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"Either the box is too small or the eggs are too large"

"Either the box is too small or the eggs are too large"

Photographer:Fotograaf: Loraine Bodewes

(Wo) man at work: sales assistant at the weekly market in Maastricht

Emmy Maas/ 21/ third-year student of Medicine/ sales assistant at the weekly market in Maastricht, works varying hours on Friday mornings/ earning up to 60 euros per day

“Mushroooooooooooms on offer!” is what people expect Emmy Maas to say when she talks about her side job, but there’s no yelling from behind Champignonhandel Jan Haagmans’s mushroom stall. Contrary to popular belief, not all market vendors yell out their prices.

While Haagmans sings Dutch songs and sets up his market stall on Friday morning, Maas is still asleep. Her alarm goes off at eight – “half an hour later if I went out on Thursday, haha” ­– after which she looks out the window to see how Haagmans is progressing. It’s no more than five metres from her front door to the stall. Maas’s job as a sales assistant – or as Haagmans’s right-hand woman (and interpreter), as he puts it – is to promote and sell a wide assortment of products: eggs, asparagus, nuts, dried fruit, honey, syrup, herbs and spices, and primarily button mushrooms and other kinds of mushrooms.

“Ten large eggs please, child. Are there any white ones left? You were right last week, I had only double-yolk eggs”, a customer says. Her purchase is placed in a box made of old egg cartons, held together with rubber bands. The box doesn’t close properly. “Careful, ma’am, either the box is too small or the eggs are too large”, Maas says. It’s about ten o’clock and she doesn’t have much time to answer questions. Maas: “Our busiest times are between ten and twelve in the morning; that’s when we really have to get down to business, especially during asparagus season or during the holidays, when everyone needs ingredients for special recipes.”

“Back home, I previously worked as a dishwasher in a restaurant and I always worked in the warehouse of my father’s company during the summers”, says Maas. “When I was little my dream side job was to be a supermarket cashier, but this is much more fun. The marketplace atmosphere is what makes it so special. It’s much more informal; people stop for a chat, sometimes sharing quite personal information. That doesn’t happen in a supermarket. I tend to see the same faces every week, and tourists. Few students shop here; the ones who do are usually international students. And Jan is very nice, buying pie or other sweet treats every week. Delicious. They don’t let me go hungry here.”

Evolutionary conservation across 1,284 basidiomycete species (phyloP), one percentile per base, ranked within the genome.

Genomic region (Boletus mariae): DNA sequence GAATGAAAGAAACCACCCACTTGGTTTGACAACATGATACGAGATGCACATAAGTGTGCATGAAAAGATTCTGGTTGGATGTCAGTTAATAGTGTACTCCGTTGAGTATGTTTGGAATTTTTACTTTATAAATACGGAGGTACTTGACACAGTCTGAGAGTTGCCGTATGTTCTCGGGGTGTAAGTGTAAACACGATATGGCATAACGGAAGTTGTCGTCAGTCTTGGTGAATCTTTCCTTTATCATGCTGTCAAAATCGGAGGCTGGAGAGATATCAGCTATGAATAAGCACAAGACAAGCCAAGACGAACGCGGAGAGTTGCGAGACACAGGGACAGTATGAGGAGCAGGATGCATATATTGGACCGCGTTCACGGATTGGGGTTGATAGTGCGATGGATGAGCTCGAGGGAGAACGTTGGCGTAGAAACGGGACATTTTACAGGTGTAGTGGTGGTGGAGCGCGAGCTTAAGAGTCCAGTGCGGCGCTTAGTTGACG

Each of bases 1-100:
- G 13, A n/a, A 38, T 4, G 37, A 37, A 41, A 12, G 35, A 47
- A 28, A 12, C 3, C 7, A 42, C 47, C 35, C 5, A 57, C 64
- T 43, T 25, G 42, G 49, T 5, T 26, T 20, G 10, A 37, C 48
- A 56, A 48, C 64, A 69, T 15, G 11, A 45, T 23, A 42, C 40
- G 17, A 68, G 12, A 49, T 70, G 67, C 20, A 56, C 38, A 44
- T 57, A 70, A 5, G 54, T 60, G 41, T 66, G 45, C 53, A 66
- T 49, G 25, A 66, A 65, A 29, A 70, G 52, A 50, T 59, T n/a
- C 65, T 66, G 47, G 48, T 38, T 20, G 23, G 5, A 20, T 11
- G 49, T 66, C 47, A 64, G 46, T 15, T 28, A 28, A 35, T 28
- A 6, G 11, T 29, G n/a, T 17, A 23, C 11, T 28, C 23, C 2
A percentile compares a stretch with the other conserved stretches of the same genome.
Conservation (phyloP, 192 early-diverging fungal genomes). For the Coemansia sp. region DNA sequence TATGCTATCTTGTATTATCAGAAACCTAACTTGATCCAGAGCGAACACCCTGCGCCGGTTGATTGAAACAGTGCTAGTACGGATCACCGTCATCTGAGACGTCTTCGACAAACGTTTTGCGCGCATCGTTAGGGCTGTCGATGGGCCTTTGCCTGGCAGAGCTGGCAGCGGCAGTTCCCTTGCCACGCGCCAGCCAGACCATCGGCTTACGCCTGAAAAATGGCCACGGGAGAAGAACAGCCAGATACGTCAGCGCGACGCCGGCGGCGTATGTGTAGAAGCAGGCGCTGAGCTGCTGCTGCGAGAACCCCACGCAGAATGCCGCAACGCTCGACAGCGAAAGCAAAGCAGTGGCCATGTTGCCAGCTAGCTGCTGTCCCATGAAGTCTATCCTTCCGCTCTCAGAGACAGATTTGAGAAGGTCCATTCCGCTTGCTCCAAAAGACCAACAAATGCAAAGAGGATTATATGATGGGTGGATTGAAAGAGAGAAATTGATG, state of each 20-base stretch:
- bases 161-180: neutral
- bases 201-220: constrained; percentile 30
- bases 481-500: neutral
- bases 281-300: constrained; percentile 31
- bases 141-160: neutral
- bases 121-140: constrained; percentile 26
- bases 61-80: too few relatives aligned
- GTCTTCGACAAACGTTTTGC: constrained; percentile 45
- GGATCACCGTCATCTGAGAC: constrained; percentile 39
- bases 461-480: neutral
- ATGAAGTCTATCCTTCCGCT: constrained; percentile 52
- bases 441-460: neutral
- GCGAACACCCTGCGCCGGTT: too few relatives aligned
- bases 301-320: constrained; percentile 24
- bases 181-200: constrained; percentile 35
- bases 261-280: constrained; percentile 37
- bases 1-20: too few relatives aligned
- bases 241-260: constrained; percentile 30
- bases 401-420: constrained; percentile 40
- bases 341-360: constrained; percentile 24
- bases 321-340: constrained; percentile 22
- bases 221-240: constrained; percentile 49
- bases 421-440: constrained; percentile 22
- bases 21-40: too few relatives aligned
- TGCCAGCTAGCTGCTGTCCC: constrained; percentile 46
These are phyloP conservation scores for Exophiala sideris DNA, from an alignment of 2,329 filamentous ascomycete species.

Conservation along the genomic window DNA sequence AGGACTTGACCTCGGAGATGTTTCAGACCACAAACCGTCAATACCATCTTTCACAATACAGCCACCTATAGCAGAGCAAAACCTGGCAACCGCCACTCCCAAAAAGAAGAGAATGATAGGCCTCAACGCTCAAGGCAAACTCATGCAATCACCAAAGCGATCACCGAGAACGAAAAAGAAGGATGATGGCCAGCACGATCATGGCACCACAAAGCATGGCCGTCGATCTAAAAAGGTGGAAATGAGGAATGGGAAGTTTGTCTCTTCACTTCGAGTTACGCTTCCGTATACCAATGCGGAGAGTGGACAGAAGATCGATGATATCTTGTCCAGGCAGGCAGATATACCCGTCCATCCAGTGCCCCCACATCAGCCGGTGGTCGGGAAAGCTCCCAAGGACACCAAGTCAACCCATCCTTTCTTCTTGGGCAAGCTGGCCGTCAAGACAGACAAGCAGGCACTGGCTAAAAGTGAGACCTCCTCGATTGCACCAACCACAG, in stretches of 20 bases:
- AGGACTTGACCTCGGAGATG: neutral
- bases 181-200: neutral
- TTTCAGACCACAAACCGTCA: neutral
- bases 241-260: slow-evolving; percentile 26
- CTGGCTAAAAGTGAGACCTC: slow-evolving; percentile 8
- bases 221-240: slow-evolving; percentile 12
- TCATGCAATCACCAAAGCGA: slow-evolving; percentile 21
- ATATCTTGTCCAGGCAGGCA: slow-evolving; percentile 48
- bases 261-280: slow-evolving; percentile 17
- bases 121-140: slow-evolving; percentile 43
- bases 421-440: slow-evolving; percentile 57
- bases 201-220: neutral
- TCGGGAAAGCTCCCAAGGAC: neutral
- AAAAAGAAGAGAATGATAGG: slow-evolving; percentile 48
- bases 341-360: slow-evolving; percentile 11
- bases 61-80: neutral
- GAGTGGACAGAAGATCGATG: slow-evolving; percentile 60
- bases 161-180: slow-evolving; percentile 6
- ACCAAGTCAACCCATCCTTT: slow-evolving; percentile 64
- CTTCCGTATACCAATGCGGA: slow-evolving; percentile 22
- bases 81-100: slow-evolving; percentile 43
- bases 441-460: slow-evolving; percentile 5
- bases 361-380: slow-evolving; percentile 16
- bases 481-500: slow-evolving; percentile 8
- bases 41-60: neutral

“The interaction between market stalls also contributes to the pleasant atmosphere”, Maas continues. “Colleagues often drop by to tell jokes or to borrow Jan’s bike. Jan always says, ‘I only have colleagues, because together we make up the market.’” Haagmans later yells in the direction of the cheese stall, “Hey Ronnie, do you have a few five euro notes for me? I’ve got a fifty euro note, so I’ll take eleven, haha.”

The weather is good today, a little over twenty degrees and dry. The market is bustling with people. “In winter we often work in freezing temperatures, which is quite rough”, says Maas. “Our feet and fingers get so cold; we can’t wear gloves, as we work with produce. Fortunately, I live just round the corner. I once went home to warm my hands by running them under warm water.”

Maas, passing on a customer’s question: “Jan, do these plums have pits in them?” Haagmans: “Of course! Real plums have pits, haha.” It doesn’t take long to learn this job, Maas says. “You start to get the hang of it after a few times, although I still have to ask a question every now and then. The only difficult part was remembering the names of all the different kinds of mushrooms and doing mental calculations at first. Customers often want a little bit of everything, and we don’t have a till that calculates the amounts for us. Happy that I can use my phone every now and then.”

This is a series about student jobs

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